Object of the month: Mornington Crescent, Summer Morning II

  • 5 November 2015

Frank Auerbach's cityscape is one of the highlights of the Out of Chaos; Ben Uri: 100 Years in London exhibition at Somerset House.

Frank Auerbach, Mornington Crescent, Summer Morning II, 2004 © The Artist courtesy of Marlborough Fine Art

Frank Auerbach, Mornington Crescent, Summer Morning II, 2004

Mornington Crescent in London is a bustling, chaotic and ever-changing place, and it's home to Frank Auerbach, one of our greatest living artists. In 1954 he took a studio there – previously rented by his Royal College friend Leon Kossoff – and he has worked in the area ever since.

In Mornington Crescent, Summer Morning II, he depicts the street in a state of flux. His vibrant, energetic style is quick and physically intense; paint is layered with staccato brushstrokes, sweeping gestures and fantastic speed, capturing the movement and the energy of the area. Auerbach also uses a bright palette which is in contrast with his earlier paintings, known for their earthy colours.

His painting process is a physically arduous one. At the end, if Auerbach decides that he hasn’t achieved what he set out to do, the paint is scraped off and he starts again. He hardly sits down – his frantic painting is only interrupted by a sip of cold tea or the occasional brandy. It is as if the process is driven by Auerbach's fear of missing a fleeting experience and the urgent need to express it well.

In an interview with the Guardian, Auerbach remarked: ‘I hope I still have what Hemingway called the "shit detector", that I’m still severe enough with myself if something is not finished to destroy it and start again. Although I use much less paint now than when I couldn’t really afford it, 95% of it still ends up in the bin. I think I’m trying to find a new way to express something. So I rehearse all the other ways until I surprise myself with something I haven’t previously considered.’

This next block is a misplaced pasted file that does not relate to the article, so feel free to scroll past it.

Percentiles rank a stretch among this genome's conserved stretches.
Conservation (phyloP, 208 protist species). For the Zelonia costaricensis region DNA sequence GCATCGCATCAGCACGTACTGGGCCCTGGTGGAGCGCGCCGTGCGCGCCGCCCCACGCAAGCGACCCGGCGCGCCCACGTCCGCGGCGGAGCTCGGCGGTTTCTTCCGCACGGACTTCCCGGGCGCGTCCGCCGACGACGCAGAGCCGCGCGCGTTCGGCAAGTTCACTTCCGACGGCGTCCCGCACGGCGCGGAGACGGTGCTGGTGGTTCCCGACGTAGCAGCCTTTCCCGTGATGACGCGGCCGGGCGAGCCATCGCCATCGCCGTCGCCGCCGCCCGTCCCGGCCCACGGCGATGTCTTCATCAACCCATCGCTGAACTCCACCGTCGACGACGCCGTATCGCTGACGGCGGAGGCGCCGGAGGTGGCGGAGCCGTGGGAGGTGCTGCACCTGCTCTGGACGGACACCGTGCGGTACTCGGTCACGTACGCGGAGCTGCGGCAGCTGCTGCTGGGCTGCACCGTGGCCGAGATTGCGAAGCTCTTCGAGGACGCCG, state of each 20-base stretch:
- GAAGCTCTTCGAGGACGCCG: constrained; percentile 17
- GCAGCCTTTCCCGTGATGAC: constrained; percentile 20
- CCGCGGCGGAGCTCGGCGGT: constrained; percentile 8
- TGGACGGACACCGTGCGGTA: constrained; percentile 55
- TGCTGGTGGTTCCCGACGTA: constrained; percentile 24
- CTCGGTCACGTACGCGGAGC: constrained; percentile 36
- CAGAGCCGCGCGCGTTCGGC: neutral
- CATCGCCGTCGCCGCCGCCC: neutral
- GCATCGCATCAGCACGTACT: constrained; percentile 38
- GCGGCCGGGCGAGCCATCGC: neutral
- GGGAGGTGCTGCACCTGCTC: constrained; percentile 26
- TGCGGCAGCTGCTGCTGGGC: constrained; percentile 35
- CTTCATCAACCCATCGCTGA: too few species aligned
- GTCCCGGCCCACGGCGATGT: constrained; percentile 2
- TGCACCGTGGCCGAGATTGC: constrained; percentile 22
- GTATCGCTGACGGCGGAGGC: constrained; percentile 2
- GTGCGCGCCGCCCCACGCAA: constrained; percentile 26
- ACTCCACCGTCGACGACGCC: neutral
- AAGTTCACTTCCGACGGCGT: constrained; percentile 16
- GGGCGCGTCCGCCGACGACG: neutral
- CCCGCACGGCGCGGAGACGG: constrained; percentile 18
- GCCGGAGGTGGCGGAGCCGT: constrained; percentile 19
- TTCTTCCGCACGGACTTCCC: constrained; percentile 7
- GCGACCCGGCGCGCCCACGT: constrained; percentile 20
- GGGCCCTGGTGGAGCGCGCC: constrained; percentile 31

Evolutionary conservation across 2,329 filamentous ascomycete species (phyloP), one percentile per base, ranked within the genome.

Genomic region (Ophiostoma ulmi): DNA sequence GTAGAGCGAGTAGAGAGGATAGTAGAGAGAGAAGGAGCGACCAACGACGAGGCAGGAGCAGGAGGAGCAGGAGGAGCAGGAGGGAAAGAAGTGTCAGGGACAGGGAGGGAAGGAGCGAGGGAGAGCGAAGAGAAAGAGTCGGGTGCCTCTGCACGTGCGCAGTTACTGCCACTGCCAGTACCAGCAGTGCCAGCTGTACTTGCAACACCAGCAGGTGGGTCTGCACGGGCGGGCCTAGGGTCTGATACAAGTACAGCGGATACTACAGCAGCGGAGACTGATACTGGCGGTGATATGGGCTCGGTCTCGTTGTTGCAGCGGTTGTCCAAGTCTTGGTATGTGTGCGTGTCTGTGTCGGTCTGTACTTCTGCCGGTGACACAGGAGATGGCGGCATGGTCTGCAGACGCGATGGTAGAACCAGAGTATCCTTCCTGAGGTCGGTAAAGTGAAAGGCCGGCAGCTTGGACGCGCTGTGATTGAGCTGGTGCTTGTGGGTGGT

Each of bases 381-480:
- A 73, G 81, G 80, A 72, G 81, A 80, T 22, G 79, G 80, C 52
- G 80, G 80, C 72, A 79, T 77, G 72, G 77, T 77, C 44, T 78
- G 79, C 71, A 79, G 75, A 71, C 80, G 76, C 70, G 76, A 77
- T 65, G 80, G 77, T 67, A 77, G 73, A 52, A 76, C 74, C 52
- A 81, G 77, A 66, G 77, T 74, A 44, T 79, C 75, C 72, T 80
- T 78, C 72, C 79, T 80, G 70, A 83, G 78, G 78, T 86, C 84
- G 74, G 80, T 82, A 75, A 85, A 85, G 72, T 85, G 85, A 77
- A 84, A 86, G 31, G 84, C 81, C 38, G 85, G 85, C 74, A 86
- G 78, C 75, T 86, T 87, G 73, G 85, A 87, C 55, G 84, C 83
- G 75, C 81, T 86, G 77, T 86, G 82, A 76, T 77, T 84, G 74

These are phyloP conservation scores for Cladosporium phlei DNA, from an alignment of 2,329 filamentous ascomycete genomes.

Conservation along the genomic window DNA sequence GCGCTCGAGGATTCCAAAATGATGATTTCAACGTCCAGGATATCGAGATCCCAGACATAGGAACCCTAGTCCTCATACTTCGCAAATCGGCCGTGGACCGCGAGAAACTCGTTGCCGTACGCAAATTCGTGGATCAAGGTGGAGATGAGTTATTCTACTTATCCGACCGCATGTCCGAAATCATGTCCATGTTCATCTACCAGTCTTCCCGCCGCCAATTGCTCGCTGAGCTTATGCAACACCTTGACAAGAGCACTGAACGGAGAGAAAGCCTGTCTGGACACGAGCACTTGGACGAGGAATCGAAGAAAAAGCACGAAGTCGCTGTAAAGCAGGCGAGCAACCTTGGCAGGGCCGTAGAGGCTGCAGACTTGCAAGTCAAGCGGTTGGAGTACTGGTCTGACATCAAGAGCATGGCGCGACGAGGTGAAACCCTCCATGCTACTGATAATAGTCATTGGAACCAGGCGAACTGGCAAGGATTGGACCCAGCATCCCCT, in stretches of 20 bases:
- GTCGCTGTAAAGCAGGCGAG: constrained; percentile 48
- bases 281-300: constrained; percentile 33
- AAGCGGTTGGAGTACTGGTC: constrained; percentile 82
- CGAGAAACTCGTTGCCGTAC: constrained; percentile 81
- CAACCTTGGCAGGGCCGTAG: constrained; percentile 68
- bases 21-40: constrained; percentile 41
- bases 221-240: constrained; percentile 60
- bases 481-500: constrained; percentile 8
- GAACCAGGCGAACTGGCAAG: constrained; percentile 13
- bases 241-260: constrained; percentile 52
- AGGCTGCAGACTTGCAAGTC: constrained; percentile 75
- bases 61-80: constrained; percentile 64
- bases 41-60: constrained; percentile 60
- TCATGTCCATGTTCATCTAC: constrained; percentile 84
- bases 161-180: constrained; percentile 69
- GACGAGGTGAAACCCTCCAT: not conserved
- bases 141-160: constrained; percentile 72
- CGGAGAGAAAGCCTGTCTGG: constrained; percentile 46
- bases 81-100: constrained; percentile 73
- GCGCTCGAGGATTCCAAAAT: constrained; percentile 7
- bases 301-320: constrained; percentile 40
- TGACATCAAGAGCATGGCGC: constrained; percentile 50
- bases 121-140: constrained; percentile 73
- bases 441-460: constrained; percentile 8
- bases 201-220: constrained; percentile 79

Auerbach was sent to Britain from Germany by his parents in 1939 to escape Nazi persecution. He went to Bunce Court in Kent where he excelled in painting and acting. However, he would never see his parents again. Their highly censored letters stopped arriving in 1943 and he later learnt that they died in Auschwitz.

According to Catherine Lampert, Auerbach’s model of over 35 years: ‘It wasn’t that he intended to document something about post-war London or paint dark pictures, it was that he didn’t feel he could turn his back on that raw subject matter.’

Auerbach is known for his portraits and cityscapes of a very few select sitters and geographies. Following his work is to follow the evolution of the people and places around him, including his home, Mornington Crescent.

Mornington Crescent, Summer Morning II was bought by Ben Uri Gallery and Museum in 2006 with help from the Art Fund. It is part of Out of Chaos; Ben Uri: 100 Years in London exhibition at Somerset House in London until 18 December. Entry to the gallery and exhibition is free to all.

A retrospective of Frank Auerbach's work is on at Tate Britain until 13 March 2016. You can get 50% off the exhibition with a National Art Pass.

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